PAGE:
Bedtime is always a time of revelation and sometimes self-revelation in our household, particularly with our youngest child who is eight-years-old. We have noticed since Thanksgiving that he has been easily frustrated, trying out unsavory words on his older brother, and bursting into tears quite regularly. Some child development experts say that children go through periods of equilibrium and disequilibrium based on developmental milestones. Clearly, we are in a disequilibrium time.
Last night, the tears started falling. His legs hurt. His mattress was too hard. Then he queried, “What is the meaning of life, if we all die?”
I knew that this question must be taken seriously for he has been asking many more existential questions lately. I paused and said, “Well, it depends on your perspective.” I explained that as Christians we believe our lives have meaning because God has created us and given us life to know God and love others and share God with others.
Then he countered, “Is there an afterlife?” I said that I believe there is some kind of life after we die. We know of that eternal life through the promises of God and because Jesus destroyed death when he died on the cross and was raised from the dead. But, I said, “I don’t know what that feels like because I haven’t died yet and have never talked to someone who has died.”
Quiet first, then the predictable follow-up, “But, how do you know if you can’t prove it?” And, thank goodness for some good, old C.S. Lewis. I asked my son, “Do you think Mommy loves you?” Luckily he nodded. I said, “I can’t prove that I love you. I can kiss you and hug you and help you find your lost Dragon, but you don’t know if I do these things because I love you or maybe just because I’m bored :).”
His eyes opened a bit and I almost got a smile. I explained it was the same way with God. We can’t be sure that God loves us. We could always point to some heartbreak or some injustice in the world. But, we can trust God’s promises and God’s words and believe that God loves us. It seemed that was enough intense discussion for the night because the too hard mattress was mentioned again. I tucked him in, sang prayers, and relayed the whole conversation to my husband.
I couldn’t help but think of the almost insurmountable struggles Florence Li Tim-Oi faced as a priest ordained eons before others even considered women for ordination. Not only was she ordained long before women’s ordination was a reality, but in a part of the world where her culture and honor were paramount.
In 1941 Florence was serving as a deaconess in Macao, China when her country’s fighting with Japan intensified. Priests could no longer travel to Macao to celebrate the Eucharist, so Florence stepped up her ministry. Her work came to the attention of Bishop Ronald Hall, who decided that “God’s work would reap better results if she had the proper title” of priest. On January 25th, 1944 Florence Li Tim-Oi was ordained a priest in Christ’s church.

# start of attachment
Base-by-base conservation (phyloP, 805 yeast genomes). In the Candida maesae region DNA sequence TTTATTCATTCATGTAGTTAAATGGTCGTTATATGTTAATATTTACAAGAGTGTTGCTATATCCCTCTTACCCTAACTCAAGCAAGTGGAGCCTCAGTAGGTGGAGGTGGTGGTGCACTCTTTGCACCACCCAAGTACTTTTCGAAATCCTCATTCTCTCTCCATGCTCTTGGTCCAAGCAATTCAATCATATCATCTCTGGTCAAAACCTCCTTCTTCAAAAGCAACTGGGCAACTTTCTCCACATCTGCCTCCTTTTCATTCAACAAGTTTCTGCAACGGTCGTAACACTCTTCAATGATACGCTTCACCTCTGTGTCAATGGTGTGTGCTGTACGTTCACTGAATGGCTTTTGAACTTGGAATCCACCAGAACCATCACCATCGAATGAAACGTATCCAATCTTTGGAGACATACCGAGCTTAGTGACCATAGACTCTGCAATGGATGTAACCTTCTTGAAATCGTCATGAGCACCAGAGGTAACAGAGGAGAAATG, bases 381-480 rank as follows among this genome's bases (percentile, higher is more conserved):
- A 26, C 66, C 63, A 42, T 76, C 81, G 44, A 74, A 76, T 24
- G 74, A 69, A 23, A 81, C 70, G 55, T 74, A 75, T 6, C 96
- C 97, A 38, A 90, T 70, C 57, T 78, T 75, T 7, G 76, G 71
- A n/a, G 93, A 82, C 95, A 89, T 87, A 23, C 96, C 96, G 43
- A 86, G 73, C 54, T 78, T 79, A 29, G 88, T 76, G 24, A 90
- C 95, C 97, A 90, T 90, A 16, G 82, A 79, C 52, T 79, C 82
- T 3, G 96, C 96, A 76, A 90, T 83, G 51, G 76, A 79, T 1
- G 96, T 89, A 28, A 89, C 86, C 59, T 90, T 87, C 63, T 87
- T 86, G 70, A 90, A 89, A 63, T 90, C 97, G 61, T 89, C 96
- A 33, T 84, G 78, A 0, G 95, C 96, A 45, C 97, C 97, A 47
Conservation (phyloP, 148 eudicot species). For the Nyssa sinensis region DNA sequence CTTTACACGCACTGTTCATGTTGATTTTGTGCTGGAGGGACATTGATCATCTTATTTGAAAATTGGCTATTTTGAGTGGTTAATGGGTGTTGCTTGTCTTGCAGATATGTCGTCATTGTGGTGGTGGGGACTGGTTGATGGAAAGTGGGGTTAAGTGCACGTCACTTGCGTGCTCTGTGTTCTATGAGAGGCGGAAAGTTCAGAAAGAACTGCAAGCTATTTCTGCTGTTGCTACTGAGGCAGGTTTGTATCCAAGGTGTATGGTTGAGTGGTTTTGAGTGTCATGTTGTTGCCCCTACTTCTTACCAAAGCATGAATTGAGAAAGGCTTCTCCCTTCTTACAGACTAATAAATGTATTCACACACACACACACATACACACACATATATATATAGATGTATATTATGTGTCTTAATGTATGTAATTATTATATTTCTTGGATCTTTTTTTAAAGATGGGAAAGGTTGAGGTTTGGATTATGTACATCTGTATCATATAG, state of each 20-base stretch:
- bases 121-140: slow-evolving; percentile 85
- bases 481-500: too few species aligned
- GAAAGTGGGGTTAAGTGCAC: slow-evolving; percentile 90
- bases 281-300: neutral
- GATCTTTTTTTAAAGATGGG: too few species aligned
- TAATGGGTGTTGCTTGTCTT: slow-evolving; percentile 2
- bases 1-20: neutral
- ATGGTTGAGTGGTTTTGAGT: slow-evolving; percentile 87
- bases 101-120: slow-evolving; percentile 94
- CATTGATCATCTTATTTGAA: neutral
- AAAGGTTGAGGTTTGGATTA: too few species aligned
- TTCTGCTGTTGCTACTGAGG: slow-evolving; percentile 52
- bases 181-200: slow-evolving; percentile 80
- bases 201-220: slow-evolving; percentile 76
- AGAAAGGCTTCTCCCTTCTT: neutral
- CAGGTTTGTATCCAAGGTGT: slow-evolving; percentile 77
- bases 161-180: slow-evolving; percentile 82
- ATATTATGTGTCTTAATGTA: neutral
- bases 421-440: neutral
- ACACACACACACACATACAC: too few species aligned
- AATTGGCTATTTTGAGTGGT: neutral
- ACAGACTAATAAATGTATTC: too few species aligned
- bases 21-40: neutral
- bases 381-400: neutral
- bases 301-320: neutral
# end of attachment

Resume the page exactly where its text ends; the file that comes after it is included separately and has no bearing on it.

When World War II came to an end, Florence’s priesthood became the subject of much controversy. She made the personal decision to resign her license (though not her priestly orders) until it was acknowledged by the wider Anglican Communion. However, she continued to minister with great faithfulness, and in 1947 was appointed rector of St. Barnabas Church in Hepu near the Vietnamese border where, on Bishop Hall’s instructions, she was still to be called priest.
When the Communists came to power in China the following year, Florence once again had to hide her priesthood. Churches were closed and expressing one’s Christian’s faith was prohibited for thirty years.Florence was forced to work on a farm and later in a factory. Accused of counter-revolutionary activity, she was even required to undergo political re-education. It wasn’t until 1979 when churches reopened that Florence could resume her public ministry.
Like my son, Florence would have been right to question the meaning of her life. She could have given up hope in light the communist society, culture, and critics who surrounded her. Instead she remained steadfast, open to what the Spirit might be doing. While she was relegated to a life outside her calling, she continued to trust that her life had meaning, and used it to glorify God in whatever way she could. Today on Florence Li Tim-Oi’s feast day, enjoy a time of bedtime revelation with your own children about where they find meaning and what the Spirit might be doing in their lives.
[Image Credit: Renison University College Archives, used with permission]
Thank you for sharing the tender times with my sweet Josiah and reassuring me that the questions I ask, myself, are typical. Also, I never knew about Florence and found the comparison of interest.
Thank you so much for sharing your experience with your son! I have 3 children, and my oldest is a very intelligent, very precocious 10 year old son. I can relate 100% to your bedtime conversations with your son! Your posting today hit home to my heart in so very many ways.
This topic is so timely not only for my son, and I’m sure eventually for his siblings, but also for me. Even as an adult, lifelong Episcopalian, and constant Christian work-in-progress, I need to ask the same questions of myself and remind myself of the same promises that God has made to us. Sometimes, I can be just like a 10 year old, and going to the Bible and to God in prayer renews me and reassures me of my purpose as God’s beloved creation.
Thank you so much, from my children and myself, for sharing your journey!
Paul Kradel says
Very nice though for the day. Josiah is asking the questions that every human being asks.